Chumped’s Endless Summer


With the approach of autumn, Brooklyn’s Chumped is offering the perfect song to complete any farewell-to-summer playlists. As frontwoman Anika Pyle explains it, “‘Hot 97 Summer Jam’ tells the story of falling in love very fleetingly over the course of the summer season.” With a catchy pop-punk melody providing the backdrop for Pyle’s youthful voice, the song oozes with nostalgia for summer love while channeling ’90s-era anthemic punk.

Citing bands like Superchunk and Jawbreaker as two of their influences, the self-described “bummer punk” band, which also includes Drew Johnson (guitar), Doug McKeever (bass), and Dan Frelly (drums), has been performing together for almost two years. With plans to release its debut LP Teenage Retirement on November 28 and upcoming appearances at Riot Fest Chicago and The Fest, Chumped are in for a busy fall and aiming to grow their fanbase beyond New York City’s limits.

In the meantime, Chumped will release an EP, That’s The Thing Is Like…, on September 9 to give fans a glimpse of what’s to come. We chatted with Chumped about their forthcoming debut, their favorite summer jams, and their latest EP’s addicting new single [below].

MELANIE GARDINER: What’s the backstory on “Hot 97 Summer Jam”?

ANIKA PYLE: Dan wrote the guitar part for the song and we were all like, “This is awesome, let’s play this.” The meaning behind the lyrics was just to have a fun and summery kind of song. It’s about feeling really strongly about a connection and then watching it go away, as summer flings do. You try to grasp it, but it’s always going to slip away from you.

GARDINER: I love the title Teenage Retirement. What sort of themes do you guys explore on this album?

PYLE: It’s like “Forever Young” for punks, essentially. It explores those darker things, like watching people get old, seasons getting away from you and people you love dying, but at the same time, it discusses holding onto what makes being young so fun and trying to retire in that. There are a lot of songs about aging and coping with getting older and grappling with the nostalgia of watching your youth run away from you. But there’s also stuff about trying to hold onto what makes you feel young, because that’s so important for enjoying your life.

DREW JOHNSON: I also think it’s a double entendre in the sense that it’s about trying to hold onto that point in time in your life but also the acceptance of it maybe being time to retire a lot of these feelings or ideas and start to develop as an individual and hopefully progress and move on.

GARDINER: After playing The Fest and Riot Fest Chicago, you’re going on tour with PUP. How pumped are you for that?

JOHNSON: I think I speak for all of us when I say that we are incredibly stoked to be going on tour with those Flying Canucks. We actually played a show with them before and it was probably the worst show we’ve ever played in our entire lives.

GARDINER: Oh no! Why?

JOHNSON: There was a multitude of reasons, but in essence, we got asked to play this showcase for this label super last minute. One of the bands dropped off, and the promoter asked us if we wanted to play, even though we had nothing to do with the label. It turns out none of the bands actually had anything to do with the label except for the band that dropped off. We also got asked if we minded headlining. So we ended up headlining the show that got announced with us on it and there were like seven people in the room, four of which were the dudes of PUP. But we bonded with them, they were awesome, they’ve done amazing stuff, their record is great, and we’re very excited to be rocking with those dudes.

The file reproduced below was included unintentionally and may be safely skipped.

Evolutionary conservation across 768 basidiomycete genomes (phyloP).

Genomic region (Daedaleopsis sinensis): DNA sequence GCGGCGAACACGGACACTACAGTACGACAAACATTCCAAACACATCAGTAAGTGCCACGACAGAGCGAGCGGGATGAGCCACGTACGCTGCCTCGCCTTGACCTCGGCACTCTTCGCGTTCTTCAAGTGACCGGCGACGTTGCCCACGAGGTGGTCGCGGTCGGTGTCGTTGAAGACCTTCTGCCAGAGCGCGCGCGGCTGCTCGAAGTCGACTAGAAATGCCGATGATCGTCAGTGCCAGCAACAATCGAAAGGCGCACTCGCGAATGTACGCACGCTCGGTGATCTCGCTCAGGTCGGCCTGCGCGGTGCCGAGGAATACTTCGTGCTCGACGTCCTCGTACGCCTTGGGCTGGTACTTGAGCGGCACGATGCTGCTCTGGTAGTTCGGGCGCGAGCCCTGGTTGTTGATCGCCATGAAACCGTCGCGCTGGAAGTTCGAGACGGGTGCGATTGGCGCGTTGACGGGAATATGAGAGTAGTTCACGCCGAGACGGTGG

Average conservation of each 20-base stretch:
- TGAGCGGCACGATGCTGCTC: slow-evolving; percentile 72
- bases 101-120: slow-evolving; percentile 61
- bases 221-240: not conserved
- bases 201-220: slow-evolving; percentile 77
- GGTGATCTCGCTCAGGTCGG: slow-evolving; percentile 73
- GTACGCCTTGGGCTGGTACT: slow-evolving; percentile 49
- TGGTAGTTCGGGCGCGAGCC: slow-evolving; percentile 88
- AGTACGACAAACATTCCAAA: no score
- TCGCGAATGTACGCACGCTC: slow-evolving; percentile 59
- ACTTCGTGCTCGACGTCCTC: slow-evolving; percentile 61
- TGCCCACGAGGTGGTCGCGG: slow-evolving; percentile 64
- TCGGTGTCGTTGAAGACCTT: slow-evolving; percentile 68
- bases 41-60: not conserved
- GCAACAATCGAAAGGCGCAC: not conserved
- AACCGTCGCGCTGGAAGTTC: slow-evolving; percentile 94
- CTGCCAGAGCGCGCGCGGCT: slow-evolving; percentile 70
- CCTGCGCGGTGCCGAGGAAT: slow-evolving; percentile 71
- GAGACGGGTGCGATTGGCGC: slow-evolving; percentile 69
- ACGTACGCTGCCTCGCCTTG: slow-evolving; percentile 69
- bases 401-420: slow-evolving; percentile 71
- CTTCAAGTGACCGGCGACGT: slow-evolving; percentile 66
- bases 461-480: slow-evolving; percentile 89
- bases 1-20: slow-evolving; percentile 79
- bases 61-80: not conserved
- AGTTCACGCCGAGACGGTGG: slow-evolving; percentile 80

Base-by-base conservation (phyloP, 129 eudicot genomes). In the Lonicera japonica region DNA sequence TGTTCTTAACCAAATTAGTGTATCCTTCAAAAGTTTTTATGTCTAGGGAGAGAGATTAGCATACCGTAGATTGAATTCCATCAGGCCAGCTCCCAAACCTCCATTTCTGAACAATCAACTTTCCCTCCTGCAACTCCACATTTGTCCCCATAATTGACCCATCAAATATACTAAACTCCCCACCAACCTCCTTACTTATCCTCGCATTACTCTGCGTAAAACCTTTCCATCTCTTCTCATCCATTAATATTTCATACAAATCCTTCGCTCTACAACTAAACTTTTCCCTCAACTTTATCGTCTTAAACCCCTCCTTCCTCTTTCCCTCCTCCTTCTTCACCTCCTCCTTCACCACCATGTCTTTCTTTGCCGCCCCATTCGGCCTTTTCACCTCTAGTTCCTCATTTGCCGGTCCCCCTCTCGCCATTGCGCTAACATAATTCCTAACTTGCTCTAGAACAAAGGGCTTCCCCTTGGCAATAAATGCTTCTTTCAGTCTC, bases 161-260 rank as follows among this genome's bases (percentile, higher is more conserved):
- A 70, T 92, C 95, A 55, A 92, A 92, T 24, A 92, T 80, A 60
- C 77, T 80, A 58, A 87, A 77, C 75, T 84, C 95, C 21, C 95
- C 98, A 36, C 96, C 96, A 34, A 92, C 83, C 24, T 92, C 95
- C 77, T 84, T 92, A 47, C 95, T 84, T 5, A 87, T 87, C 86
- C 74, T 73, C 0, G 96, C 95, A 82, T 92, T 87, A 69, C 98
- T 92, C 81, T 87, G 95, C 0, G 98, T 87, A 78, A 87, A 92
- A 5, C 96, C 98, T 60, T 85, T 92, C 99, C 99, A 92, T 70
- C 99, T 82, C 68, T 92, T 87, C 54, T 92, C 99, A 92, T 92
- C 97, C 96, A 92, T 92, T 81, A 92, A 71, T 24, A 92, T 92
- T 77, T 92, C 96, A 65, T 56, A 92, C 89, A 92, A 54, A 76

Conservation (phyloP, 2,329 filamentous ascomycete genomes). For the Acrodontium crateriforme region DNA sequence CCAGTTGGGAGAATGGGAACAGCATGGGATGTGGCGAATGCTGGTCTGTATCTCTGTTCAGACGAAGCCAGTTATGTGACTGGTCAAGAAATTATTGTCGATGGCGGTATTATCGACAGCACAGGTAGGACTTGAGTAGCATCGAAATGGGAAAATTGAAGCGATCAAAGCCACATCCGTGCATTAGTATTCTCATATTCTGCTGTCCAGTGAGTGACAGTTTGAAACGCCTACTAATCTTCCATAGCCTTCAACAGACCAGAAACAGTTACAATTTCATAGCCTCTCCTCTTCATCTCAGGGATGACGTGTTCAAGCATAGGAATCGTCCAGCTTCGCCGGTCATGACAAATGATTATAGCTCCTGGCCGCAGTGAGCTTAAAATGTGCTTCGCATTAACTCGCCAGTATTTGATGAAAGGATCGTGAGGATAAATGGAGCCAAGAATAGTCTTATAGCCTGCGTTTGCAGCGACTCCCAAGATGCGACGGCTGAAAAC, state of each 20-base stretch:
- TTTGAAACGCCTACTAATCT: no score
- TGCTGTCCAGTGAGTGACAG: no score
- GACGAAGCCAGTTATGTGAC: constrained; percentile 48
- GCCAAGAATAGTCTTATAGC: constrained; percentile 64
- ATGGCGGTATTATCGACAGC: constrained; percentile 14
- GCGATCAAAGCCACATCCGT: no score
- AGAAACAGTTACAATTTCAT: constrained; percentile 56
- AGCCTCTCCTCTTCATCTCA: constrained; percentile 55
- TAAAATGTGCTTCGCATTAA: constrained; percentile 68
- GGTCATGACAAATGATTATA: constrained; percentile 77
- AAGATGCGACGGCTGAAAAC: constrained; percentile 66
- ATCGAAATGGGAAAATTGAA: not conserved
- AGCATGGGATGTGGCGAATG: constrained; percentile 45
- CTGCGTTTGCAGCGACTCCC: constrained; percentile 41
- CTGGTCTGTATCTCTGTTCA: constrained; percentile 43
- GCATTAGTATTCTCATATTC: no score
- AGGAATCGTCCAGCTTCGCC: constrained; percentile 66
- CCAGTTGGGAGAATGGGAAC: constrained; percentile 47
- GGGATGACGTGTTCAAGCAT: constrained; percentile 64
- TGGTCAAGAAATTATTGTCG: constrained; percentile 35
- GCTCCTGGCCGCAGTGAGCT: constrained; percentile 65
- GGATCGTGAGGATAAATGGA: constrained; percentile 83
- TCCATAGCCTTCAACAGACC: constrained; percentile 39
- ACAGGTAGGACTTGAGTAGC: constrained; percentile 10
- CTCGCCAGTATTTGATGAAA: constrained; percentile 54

GARDINER: I saw a cover you did of Ke$ha’s “Die Young” on YouTube. What made you choose that song?

PYLE: That took a lot of teeth-pulling. I really wanted to cover a Ke$ha song and I figured out how to only play 30 seconds of that song in front of another song of ours and it fit so well that I convinced the dudes it would be a good idea.

JOHNSON: We weren’t so on board with doing a full “Die Young” cover, but when we found out it was in the same key and we could just blend it with our song, it was a no-brainer.

DOUG MCKEEVER: It’s such a great song too. You couldn’t ever go wrong with a huge pop song like that.

DAN FRELLY: We were just fucking around at practice with it for so long.

PYLE: We haven’t agreed on anything else to cover since.

GARDINER: You gave fans a great summer song with “Hot 97 Sumer Jam,” but what jams have you been digging this summer?

FRELLY: The new Joyce Manor record is really good. I’ve been listening to it a lot. It’s a crucial summer jam.

MCKEEVER: I’ve been listening to the Adult Swim single series that they put out a lot. The new Diarrhea Planet song is a jammer on that. They’re all summer jams if you want them to be.

JOHNSON: joyride! from San Francisco are seriously awesome, and their new record is great. They just put it out on their Bandcamp. And there’s this band from Brooklyn called Adult Dude that released an EP and it’s super solid. Our first tour we ever did was actually with those gentlemen. They’re the number one homies in New York for sure. They’re really great people who write really awesome songs.

PYLE: I’ve recently revisited a lot of Brandy circa 1994 to 1999.

FRELLY: I’ve been listening to a lot of A$AP Ferg this summer too.

GARDINER: Your music tastes are all over, I love it. But I need to know—what’s one album everyone should own?

JOHNSON: I’m gonna say TLC CrazySexyCool. That shit was tight. Forever chasing waterfalls.

PYLE: I’d have to say Weezer, The Blue Album for sure.

MCKEEVER: I’d say Graceland. Everybody needs that. It’s unavoidable.

FRELLY: Magical Mystery Tour by the Beatles was one of the first albums I ever had and I think it’s perfect.